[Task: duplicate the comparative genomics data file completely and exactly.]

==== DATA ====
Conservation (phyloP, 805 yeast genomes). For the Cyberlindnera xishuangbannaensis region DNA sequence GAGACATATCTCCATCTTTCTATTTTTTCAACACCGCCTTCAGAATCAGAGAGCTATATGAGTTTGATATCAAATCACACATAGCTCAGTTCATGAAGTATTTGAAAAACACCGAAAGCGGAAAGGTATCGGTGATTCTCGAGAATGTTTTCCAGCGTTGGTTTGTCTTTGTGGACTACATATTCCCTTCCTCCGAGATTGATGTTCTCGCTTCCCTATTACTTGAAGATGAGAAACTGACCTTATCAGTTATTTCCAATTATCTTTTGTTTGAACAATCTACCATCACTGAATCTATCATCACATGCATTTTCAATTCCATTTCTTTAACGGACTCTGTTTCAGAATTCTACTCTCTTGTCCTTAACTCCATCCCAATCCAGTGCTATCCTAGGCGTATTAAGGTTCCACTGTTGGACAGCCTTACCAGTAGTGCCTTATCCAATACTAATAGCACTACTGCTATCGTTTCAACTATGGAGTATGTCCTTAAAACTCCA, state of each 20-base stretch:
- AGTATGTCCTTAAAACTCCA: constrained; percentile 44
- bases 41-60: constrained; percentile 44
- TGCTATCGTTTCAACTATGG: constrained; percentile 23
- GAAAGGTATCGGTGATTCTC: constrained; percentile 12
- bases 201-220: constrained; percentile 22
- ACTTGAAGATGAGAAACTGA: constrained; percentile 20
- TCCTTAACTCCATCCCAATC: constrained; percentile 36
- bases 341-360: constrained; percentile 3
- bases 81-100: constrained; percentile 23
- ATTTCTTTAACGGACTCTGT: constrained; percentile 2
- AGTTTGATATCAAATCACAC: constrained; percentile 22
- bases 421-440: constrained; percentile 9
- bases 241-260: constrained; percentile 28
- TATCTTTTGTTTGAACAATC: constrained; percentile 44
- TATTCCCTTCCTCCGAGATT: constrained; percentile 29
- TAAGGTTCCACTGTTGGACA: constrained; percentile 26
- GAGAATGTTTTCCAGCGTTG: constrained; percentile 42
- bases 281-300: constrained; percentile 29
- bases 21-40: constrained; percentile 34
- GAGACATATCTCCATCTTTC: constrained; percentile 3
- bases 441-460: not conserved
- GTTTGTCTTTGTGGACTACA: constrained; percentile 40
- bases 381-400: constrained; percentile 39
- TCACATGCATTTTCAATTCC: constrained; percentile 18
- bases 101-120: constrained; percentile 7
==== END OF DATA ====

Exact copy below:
Conservation (phyloP, 805 yeast genomes). For the Cyberlindnera xishuangbannaensis region DNA sequence GAGACATATCTCCATCTTTCTATTTTTTCAACACCGCCTTCAGAATCAGAGAGCTATATGAGTTTGATATCAAATCACACATAGCTCAGTTCATGAAGTATTTGAAAAACACCGAAAGCGGAAAGGTATCGGTGATTCTCGAGAATGTTTTCCAGCGTTGGTTTGTCTTTGTGGACTACATATTCCCTTCCTCCGAGATTGATGTTCTCGCTTCCCTATTACTTGAAGATGAGAAACTGACCTTATCAGTTATTTCCAATTATCTTTTGTTTGAACAATCTACCATCACTGAATCTATCATCACATGCATTTTCAATTCCATTTCTTTAACGGACTCTGTTTCAGAATTCTACTCTCTTGTCCTTAACTCCATCCCAATCCAGTGCTATCCTAGGCGTATTAAGGTTCCACTGTTGGACAGCCTTACCAGTAGTGCCTTATCCAATACTAATAGCACTACTGCTATCGTTTCAACTATGGAGTATGTCCTTAAAACTCCA, state of each 20-base stretch:
- AGTATGTCCTTAAAACTCCA: constrained; percentile 44
- bases 41-60: constrained; percentile 44
- TGCTATCGTTTCAACTATGG: constrained; percentile 23
- GAAAGGTATCGGTGATTCTC: constrained; percentile 12
- bases 201-220: constrained; percentile 22
- ACTTGAAGATGAGAAACTGA: constrained; percentile 20
- TCCTTAACTCCATCCCAATC: constrained; percentile 36
- bases 341-360: constrained; percentile 3
- bases 81-100: constrained; percentile 23
- ATTTCTTTAACGGACTCTGT: constrained; percentile 2
- AGTTTGATATCAAATCACAC: constrained; percentile 22
- bases 421-440: constrained; percentile 9
- bases 241-260: constrained; percentile 28
- TATCTTTTGTTTGAACAATC: constrained; percentile 44
- TATTCCCTTCCTCCGAGATT: constrained; percentile 29
- TAAGGTTCCACTGTTGGACA: constrained; percentile 26
- GAGAATGTTTTCCAGCGTTG: constrained; percentile 42
- bases 281-300: constrained; percentile 29
- bases 21-40: constrained; percentile 34
- GAGACATATCTCCATCTTTC: constrained; percentile 3
- bases 441-460: not conserved
- GTTTGTCTTTGTGGACTACA: constrained; percentile 40
- bases 381-400: constrained; percentile 39
- TCACATGCATTTTCAATTCC: constrained; percentile 18
- bases 101-120: constrained; percentile 7